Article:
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Media Alerts - Luis Antonio Dutton-Myrie v. the Attorney General of the United States of America - Third Circuit
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May 2, 2017
  Luis Antonio Dutton-Myrie v. the Attorney General of the United States of America - Third Circuit
Headline: Third Circuit Requires Review of Willful Blindness in CAT Analysis Regarding Acquiescence to Torture

Area of Law: Convention Against Torture, Acquiescence

Issues Presented: What standard should the Board of Immigration Appeals use in assessing acquiescence to torture under the Convention Against Torture?

Brief Summary:

Dutton-Myrie appealed a decision from the Board of Immigration Appeals ("BIA") which dismissed his claim that the Panamanian government was willfully blind to torturous acts against him. The Third Circuit found that the BIA did not thoroughly review the circumstantial evidence or the potential for willful blindness de novo in its ruling. The Third Circuit remanded with instructions to consider circumstantial evidence that may establish willful blindness.

Extended Summary:

Luis Antonio Dutton-Myrie petitioned for review of a ruling by the Board of Immigration Appeals ("BIA") dismissing his appeal of the decision by an Immigration Judge ("IJ") that he is ineligible for deferral of removal under the United Nations Convention Against Torture and Other Cruel, Inhuman or Degrading Treatment or Punishment (CAT). Dutton-Myrie contends that the BIA erred in affirming the IJ's conclusion that the government of Panama would not be willfully blind to torturous acts against him and incorrectly stated what constitutes acquiescence to torture by Panamanian officials. In addition, Dutton-Myrie contends that the IJ is biased against him and violated his due process rights. The Third Circuit found that the Board did not apply the correct legal standard under the Convention Against Torture ("CAT") and remanded.

Dutton-Myrie is a citizen of Panama who came to the US on a visitor's visa in 1991 and overstayed that visa. In 2005, the Government apprehended and deported him to Panama. A few days after his return to Panama, a group of men stabbed him in the neck so he fled the country and re-entered the US. In 2007, the Government apprehended him again and charged him with illegal re-entry. In 2012, the US Department of Homeland Security reinstated the final order of removal but an asylum officer found he expressed a reasonable fear of returning to Panama and referred him to an IJ. Dutton-Myrie filed an application for deferral of removal under the CAT based on his claim that members of the Mara Salvatrucha ("MS-13") gang would likely torture him if he returned. Dutton-Myrie's close relatives started a gang in Panama and many of his male family members have been targeted and killed by MS-13.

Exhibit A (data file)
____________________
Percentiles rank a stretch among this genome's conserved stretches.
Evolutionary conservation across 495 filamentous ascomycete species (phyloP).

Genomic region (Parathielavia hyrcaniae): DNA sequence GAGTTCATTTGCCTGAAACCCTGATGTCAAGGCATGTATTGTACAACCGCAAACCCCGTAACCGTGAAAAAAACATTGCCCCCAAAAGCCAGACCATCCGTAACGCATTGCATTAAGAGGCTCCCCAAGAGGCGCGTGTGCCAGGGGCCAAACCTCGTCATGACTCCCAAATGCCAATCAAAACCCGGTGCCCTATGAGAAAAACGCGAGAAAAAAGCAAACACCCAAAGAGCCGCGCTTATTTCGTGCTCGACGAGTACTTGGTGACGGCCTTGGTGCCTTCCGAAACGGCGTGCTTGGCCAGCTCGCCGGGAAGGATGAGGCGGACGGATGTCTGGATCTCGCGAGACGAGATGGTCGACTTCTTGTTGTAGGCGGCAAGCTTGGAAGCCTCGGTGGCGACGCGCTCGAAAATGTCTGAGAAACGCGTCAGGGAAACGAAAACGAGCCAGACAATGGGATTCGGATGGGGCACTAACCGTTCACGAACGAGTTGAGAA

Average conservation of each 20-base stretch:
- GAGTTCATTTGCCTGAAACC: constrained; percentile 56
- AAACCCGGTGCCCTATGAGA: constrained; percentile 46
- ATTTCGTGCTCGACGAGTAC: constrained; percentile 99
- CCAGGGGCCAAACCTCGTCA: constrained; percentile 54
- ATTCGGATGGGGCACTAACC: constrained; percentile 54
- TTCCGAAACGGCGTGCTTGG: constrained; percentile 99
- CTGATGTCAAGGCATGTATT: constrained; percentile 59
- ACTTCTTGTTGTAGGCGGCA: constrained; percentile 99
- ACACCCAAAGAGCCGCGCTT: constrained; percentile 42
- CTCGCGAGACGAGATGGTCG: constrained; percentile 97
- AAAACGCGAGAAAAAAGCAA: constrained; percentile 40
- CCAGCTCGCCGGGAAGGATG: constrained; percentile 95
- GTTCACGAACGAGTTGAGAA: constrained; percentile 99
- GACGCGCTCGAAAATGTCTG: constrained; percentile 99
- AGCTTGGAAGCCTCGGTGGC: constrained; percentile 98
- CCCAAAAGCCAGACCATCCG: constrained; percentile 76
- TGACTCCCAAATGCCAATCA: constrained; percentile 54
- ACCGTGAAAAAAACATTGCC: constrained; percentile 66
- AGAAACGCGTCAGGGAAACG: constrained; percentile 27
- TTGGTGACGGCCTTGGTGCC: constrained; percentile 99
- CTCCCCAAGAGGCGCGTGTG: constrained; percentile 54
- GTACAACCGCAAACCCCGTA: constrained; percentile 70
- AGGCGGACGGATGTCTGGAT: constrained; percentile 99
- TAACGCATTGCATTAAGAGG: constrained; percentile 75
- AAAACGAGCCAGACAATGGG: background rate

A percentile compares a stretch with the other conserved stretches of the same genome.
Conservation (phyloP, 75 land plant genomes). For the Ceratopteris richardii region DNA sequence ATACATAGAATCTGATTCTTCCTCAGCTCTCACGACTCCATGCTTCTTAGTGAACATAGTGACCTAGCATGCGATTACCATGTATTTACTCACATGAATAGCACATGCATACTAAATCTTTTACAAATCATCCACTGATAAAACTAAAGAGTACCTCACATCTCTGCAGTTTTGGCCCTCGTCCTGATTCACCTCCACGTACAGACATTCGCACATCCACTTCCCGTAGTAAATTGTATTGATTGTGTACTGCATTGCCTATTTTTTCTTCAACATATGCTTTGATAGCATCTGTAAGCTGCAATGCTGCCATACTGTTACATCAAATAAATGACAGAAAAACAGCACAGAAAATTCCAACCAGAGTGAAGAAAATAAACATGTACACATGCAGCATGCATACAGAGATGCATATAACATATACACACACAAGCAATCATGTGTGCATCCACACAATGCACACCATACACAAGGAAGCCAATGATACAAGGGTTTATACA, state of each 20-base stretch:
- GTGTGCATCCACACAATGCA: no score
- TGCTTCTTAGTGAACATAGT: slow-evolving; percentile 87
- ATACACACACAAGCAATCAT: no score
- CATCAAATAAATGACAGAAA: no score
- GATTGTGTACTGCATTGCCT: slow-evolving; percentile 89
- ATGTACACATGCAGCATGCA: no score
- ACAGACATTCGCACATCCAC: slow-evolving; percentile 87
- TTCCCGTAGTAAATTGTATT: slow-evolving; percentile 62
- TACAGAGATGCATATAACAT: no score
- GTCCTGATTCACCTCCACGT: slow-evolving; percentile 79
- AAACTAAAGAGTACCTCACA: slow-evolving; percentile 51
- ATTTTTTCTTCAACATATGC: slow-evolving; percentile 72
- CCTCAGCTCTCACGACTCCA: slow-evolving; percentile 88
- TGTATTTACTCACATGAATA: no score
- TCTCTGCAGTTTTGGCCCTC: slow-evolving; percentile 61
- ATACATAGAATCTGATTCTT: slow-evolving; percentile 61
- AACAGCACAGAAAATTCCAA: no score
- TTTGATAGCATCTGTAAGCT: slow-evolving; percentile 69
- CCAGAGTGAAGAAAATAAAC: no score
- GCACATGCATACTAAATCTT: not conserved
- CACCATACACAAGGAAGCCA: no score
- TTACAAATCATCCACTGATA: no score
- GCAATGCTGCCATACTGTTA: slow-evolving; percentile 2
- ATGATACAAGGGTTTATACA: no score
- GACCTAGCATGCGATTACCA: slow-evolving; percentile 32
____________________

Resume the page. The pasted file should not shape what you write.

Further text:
The IJ found Dutton-Myrie to be credible but determined that he failed to establish that Panamanian officials would consent or acquiescence to the harm he feared and denied his CAT claim. Dutton-Myrie went before the same IJ four times, and appealed four times. The BIA vacated and remanded the first three times but affirmed the fourth decision. The Third Circuit first turned to the Convention Against Torture and noted the burden of proof is on the petitioner to produce evidence that it is more likely than not that he or she would be tortured. To establish acquiescence, an applicant must demonstrate that a public official was aware of the torture and breached the legal responsibility to intervene and prevent it, which can also be shown if the government willfully blinded itself to such activities.

The Third Circuit reviewed Dutton-Myrie's claim that the BIA erred in reviewing for clear error the IJ's conclusion that the Panamanian government would not acquiesce to torture. The IJ must conduct a two-part analysis. First, the IJ makes a factual finding as to how the public officials will act in response to the harm the petitioner fears. Next, the IJ assesses whether the likely response from public officials qualifies as acquiescence. The BIA should review the first part for clear error, but must review the second part de novo. The BIA found no clear error in the IJ's finding that the government of Panama would not be acquiescent to any torture but it should have also determined de novo whether the evidentiary findings were sufficient to establish acquiescence. The BIA should have considered willful blindness before concluding the government conduct would not qualify as acquiescence.

The BIA must consider circumstantial evidence of willful blindness. The BIA needs to consider relevant evidence to determine if harm Dutton-Myrie fears will be met with a "blind eye" by authorities. The regulations do not require actual knowledge of specific torturous acts. The Third Circuit remanded with instructions to consider circumstantial evidence that may establish willful blindness. The Third Circuit did not comment on the due process claim but noted the case "may be ripe for reassignment [to a different IJ]if further fact-finding is necessary."

Find the full opinion at:

http://www2.ca3.uscourts.gov/opinarch/161599p.pdf

Panel: Ambro, Chagares, and Fuentes, Circuit Judges

Argument Date: November 16, 2016

Date of Issued Opinion: April 28, 2017

Docket Number: No. 16-1599

Decided: Remanded

Case Alert Author: Jessica Wood

Counsel:

Nathanael P. Kibler (argued), Counsel for Petitioner

Benjamin C. Mizer, Bernard A. Joseph, Jason Wisecup, Erica B. Miles, Counsel for Respondent

Author of Opinion: Ambro, Circuit Judge

Circuit: Third Circuit

Case Alert Supervisor: Prof. Susan L. DeJarnatt

    Posted By: Susan DeJarnatt @ 05/02/2017 04:06 PM     3rd Circuit  

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